The Financial Industry Regulatory Authority is exploring ways to give investors as well as research firms access to bulk data on broker-dealers that employ brokers with a history of FINRA violations, the self-regulator’s CEO told lawmakers Thursday.
During a Thursday oversight hearing held by the House Financial Services Committee, Rep. Stephen Lynch, D-Mass., asked FINRA CEO Robert Cook why, as reported by Reuters, FINRA’s BrokerCheck database does not permit violations data to be released “in bulk.”
Cook responded: “It’s an area we’re looking at. Historically, the [BrokerCheck] system has been set up to focus on allowing customers to look at their brokers. Over time, we’re realizing that there’s potential opportunity to having them be able to see patterns in their firm, so we have changed our policy on allowing folks to scrape information from our website so they can pull down that information.”
FINRA, Cook added, is also “looking at whether there are packages of [such] data that we could make available to researchers and others.”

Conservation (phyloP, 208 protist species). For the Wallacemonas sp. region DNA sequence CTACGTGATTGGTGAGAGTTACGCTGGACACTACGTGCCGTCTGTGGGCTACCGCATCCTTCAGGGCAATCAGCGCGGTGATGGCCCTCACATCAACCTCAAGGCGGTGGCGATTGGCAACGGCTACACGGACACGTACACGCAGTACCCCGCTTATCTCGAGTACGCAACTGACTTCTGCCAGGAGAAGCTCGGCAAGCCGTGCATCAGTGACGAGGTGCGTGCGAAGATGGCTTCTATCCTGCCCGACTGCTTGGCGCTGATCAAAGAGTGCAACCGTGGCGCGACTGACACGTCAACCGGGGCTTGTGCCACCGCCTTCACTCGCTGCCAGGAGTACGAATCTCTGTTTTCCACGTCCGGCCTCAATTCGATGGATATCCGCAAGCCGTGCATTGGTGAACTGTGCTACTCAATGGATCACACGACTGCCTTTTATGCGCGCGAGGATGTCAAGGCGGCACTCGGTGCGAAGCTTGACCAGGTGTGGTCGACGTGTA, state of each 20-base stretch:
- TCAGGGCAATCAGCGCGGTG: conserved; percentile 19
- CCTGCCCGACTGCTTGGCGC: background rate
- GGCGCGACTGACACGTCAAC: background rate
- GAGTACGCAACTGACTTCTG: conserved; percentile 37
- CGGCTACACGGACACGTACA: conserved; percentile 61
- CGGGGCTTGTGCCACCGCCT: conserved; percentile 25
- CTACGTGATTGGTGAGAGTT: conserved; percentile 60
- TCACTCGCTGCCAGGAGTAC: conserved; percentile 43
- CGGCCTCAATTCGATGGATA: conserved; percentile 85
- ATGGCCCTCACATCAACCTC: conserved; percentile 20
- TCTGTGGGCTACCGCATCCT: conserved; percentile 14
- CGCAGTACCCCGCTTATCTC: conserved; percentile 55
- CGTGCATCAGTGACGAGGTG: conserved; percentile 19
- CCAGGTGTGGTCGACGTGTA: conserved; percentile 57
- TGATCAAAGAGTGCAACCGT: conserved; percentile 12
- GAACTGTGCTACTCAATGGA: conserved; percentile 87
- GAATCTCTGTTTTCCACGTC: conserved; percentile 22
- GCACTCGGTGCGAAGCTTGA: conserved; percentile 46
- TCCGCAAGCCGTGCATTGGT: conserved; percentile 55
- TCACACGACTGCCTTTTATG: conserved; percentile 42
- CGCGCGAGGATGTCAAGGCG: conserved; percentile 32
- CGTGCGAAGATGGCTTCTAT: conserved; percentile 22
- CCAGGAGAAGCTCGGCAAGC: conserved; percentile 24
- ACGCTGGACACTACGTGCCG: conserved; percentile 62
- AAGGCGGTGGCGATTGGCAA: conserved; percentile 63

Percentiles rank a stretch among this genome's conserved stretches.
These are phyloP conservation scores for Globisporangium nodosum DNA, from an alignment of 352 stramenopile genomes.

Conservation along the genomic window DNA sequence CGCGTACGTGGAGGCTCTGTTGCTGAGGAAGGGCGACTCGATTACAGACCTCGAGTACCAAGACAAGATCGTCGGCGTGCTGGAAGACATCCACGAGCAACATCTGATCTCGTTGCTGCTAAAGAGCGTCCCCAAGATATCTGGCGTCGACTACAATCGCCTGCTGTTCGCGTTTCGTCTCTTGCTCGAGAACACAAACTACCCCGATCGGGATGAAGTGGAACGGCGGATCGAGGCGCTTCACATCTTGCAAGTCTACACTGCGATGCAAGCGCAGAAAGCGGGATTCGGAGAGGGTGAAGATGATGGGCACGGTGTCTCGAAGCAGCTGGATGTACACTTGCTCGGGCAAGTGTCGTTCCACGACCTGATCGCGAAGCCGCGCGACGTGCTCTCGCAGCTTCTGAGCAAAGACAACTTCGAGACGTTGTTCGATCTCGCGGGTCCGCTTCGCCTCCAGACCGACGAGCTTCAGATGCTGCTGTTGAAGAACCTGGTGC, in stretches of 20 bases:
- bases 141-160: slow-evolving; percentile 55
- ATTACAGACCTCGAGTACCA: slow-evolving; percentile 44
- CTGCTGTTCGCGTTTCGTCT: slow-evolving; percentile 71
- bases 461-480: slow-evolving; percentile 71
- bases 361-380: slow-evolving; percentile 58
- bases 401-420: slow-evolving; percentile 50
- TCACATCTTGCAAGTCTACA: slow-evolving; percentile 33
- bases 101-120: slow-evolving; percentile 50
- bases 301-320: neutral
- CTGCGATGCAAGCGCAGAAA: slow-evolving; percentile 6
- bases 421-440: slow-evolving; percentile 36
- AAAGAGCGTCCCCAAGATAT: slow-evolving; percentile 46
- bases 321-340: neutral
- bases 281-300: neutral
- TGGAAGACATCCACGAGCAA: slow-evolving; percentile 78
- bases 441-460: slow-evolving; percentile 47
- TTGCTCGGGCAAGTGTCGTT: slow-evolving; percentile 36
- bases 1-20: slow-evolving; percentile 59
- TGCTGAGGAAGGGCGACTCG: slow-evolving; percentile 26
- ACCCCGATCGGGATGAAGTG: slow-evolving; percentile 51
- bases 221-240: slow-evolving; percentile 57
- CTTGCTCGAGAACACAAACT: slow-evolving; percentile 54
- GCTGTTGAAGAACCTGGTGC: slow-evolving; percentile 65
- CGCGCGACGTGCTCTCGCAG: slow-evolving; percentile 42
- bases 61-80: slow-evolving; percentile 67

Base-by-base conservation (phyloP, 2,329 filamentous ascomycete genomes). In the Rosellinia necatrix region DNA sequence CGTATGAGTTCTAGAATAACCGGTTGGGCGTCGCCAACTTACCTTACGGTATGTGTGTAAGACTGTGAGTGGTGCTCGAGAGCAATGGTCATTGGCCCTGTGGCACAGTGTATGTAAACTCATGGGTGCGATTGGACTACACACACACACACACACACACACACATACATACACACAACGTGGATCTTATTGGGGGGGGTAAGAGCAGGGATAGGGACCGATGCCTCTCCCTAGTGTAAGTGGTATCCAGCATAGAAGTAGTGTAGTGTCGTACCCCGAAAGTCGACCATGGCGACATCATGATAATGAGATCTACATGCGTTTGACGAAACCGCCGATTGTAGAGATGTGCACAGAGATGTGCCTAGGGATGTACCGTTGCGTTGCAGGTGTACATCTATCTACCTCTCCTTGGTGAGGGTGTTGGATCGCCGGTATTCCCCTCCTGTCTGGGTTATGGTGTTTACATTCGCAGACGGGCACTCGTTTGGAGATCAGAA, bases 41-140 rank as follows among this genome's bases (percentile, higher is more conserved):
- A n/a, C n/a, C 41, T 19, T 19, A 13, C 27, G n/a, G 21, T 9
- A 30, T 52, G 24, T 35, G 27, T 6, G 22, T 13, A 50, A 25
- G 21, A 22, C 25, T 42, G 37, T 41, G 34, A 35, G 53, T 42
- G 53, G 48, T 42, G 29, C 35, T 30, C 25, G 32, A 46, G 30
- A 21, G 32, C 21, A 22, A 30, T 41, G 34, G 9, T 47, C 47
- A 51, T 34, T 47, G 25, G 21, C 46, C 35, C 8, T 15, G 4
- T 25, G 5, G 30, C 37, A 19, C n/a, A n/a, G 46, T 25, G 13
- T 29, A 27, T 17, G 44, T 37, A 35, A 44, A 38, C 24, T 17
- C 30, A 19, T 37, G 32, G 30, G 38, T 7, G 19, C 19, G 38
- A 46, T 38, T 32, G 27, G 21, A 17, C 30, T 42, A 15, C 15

FINRA announced in late July that it plans to seek comment on rule amendments relating to brokers with a history of misconduct as well amendments to allow the self-regulator to deny a new membership application if the applicant is subject to pending arbitration claims.
The requests for comment on brokers with a history of misconduct, approved by FINRA’s board at its July 18 meeting, will be issued in forthcoming regulatory notices.
Cook also said in mid-June that FINRA plans to publish additional guidance regarding broker-dealers’ supervisory obligations related to brokers that may “pose higher risk.”
Cook also noted to lawmakers that later this year, FINRA will provide brokerage firms with a new report summarizing key exam findings from across FINRA’s programs, “enabling them to use this information to strengthen their own control environment and address any potential deficiencies before their next exam.”
During his year-long listening tour that he launched in 2016, Cook said, roundtable sessions with small firms have revealed concerns about compliance with the Department of Labor’s fiduciary rule.
“Our view is that it would be helpful for investors to have a uniform standard here,” Cook said, adding that the “different standards that have developed over time, even before the DOL rule” created confusion for investors.
“We’ve got the broker rule; we’ve got the advisor rule. You need a law degree even to know what the open issues are,” Cook said.
— Check out Rep. Wagner to Introduce Bill Repealing DOL Fiduciary Rule by Sept. 30 on ThinkAdvisor.